Farron suggests the Lib Dems will need to toughen their EU referendum stance

At an NS fringe event, the party president said the Lib Dems should "consider very hard" whether to name a date for an in/out vote.

The Liberal Democrat high command is pleased with the way their conference went. There were challenges to the leader’s position that were conspicuous enough to give the impression of a lively, democratic debate and unsuccessful enough to cement the view that Nick Clegg is in absolute command.

One policy that wasn’t much queried from the floor was the line on a European referendum. At the moment, the Lib Dem position is to be pro-EU but also pro-reform and in favour of a referendum in the event of some new treaty being signed that changes the balance of power between London and Brussels. (That also serves as a précis of the Labour position.) But will the line hold? There is some doubt in all parties that Nick Clegg and Ed Miliband can plausibly get through next May’s elections to the European parliament, still less a general election, without a referendum pledge of equivalent certainty to the one that Tory back benchers extracted from David Cameron at the start of this year.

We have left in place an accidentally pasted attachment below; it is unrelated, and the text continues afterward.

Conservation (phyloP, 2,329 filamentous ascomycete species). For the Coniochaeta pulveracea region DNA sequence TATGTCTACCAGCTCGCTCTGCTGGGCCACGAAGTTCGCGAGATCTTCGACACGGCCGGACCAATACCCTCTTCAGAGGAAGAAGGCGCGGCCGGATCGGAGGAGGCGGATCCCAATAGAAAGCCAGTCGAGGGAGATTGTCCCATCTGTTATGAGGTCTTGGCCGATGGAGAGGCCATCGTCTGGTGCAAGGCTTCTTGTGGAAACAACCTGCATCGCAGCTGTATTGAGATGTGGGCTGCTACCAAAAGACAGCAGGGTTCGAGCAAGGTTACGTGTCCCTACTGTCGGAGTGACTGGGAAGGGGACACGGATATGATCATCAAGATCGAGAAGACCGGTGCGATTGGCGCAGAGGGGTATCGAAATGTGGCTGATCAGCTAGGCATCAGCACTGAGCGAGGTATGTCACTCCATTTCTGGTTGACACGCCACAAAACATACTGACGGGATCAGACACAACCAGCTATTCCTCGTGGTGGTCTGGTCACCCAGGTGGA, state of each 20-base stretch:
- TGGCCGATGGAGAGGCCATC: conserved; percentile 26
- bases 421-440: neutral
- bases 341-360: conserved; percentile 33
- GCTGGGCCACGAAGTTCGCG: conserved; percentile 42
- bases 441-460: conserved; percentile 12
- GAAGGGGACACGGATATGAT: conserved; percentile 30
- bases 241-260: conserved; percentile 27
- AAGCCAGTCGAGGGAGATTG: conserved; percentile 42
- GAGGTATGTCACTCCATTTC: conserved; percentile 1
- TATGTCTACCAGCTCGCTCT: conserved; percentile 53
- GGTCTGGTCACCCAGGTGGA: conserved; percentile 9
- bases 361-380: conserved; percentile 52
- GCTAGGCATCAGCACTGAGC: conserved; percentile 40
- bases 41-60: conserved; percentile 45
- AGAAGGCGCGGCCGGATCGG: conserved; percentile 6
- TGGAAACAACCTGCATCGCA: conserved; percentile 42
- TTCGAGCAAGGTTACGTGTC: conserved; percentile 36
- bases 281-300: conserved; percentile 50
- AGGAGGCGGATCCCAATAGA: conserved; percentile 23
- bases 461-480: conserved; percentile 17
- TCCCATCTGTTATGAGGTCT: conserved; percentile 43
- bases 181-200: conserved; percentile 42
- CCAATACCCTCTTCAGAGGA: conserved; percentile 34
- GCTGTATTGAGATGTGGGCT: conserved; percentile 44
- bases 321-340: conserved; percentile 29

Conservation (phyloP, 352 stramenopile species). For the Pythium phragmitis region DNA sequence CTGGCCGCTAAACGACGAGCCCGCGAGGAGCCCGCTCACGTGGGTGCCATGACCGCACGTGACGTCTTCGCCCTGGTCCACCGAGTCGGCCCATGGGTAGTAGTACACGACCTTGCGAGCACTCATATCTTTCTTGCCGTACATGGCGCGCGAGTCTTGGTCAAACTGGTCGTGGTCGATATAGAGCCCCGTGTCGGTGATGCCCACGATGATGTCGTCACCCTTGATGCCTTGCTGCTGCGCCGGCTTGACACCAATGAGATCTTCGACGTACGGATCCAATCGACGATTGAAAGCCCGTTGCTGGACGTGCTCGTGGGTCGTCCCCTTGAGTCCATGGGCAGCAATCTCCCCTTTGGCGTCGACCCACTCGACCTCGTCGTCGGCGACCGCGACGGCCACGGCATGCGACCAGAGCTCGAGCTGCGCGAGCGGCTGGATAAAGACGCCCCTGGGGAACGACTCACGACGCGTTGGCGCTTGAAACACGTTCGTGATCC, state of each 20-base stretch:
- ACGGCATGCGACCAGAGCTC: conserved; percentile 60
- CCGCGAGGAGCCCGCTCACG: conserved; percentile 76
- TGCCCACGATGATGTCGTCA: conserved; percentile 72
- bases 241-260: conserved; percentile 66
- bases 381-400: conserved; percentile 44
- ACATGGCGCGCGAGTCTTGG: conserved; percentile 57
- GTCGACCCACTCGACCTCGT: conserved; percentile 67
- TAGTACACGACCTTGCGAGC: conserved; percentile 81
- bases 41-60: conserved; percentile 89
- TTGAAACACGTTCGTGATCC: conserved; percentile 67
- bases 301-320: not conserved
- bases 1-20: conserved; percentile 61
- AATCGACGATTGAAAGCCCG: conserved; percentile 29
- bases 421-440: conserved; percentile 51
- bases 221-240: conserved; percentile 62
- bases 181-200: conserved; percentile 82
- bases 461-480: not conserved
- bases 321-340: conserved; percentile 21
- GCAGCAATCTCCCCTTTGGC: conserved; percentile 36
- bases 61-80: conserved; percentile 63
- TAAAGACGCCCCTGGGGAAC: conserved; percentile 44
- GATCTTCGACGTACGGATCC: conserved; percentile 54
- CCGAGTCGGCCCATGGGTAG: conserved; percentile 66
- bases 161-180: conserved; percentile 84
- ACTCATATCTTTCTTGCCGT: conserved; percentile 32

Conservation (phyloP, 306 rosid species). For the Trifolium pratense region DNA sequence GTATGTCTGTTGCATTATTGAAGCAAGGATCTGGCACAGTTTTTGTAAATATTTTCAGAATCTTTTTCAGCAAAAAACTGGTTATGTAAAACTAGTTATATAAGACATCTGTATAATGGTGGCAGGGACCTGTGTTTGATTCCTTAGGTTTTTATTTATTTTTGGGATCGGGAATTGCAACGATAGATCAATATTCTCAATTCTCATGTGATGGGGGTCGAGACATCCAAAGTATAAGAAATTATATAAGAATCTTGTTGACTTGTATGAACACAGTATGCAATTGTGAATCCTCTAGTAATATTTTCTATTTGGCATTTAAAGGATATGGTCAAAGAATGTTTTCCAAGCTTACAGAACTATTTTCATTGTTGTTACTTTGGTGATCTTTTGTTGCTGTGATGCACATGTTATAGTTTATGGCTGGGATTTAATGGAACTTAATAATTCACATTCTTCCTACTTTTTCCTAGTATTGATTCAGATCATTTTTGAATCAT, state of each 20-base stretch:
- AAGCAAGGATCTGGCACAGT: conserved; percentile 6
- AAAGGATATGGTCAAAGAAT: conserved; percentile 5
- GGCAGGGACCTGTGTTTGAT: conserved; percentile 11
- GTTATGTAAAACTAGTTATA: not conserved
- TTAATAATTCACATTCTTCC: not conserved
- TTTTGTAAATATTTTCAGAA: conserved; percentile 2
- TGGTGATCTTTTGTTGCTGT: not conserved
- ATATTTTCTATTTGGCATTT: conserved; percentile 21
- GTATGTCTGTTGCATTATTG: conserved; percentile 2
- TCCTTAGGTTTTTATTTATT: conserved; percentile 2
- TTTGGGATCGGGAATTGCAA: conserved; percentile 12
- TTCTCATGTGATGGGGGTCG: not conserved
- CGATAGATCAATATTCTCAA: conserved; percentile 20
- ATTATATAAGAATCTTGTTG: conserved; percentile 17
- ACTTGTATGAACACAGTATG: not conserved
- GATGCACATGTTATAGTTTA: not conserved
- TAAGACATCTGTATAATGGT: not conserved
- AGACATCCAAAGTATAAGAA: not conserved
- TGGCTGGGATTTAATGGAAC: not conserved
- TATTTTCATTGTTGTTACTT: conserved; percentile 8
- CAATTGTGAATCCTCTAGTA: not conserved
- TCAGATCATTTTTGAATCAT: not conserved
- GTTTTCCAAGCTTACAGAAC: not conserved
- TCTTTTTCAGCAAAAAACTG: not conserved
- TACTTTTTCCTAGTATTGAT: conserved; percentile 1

Tim Farron, Lib Dem President, appears to share some of that doubt. I interviewed him on stage at a conference fringe event and the referendum question came up. This is what he said:

"The polling indicates that an in/out referendum – I am a fairly confident, would be won. I don’t think any other referendum on Europe would be but an in/our referendum would be won for hard, pragmatic, economic reasons. We mustn’t be overly shrill about it and we musn’t say ‘we will lose 3m jobs tomorrow if we leave the EU’ because that’s not credible’ …but you’ve already got Nissan saying we would not be in the north-east of England if you were not in the European Union."

I suggested to Farron that the pro-EU argument is constantly held back by the perception of cowardice in the face of hostile public opinion – that europhiles are seen as elitists who are afraid to ask the question in case the "wrong" people give the "wrong" answer. A pro-EU campaign can’t effectively get off the ground, I suggested, until pro-EU politicians are ready to say, in effect: "we aren’t afraid, we’ll have that referendum, we’ll win, bring it on!" Farron’s response was revealing: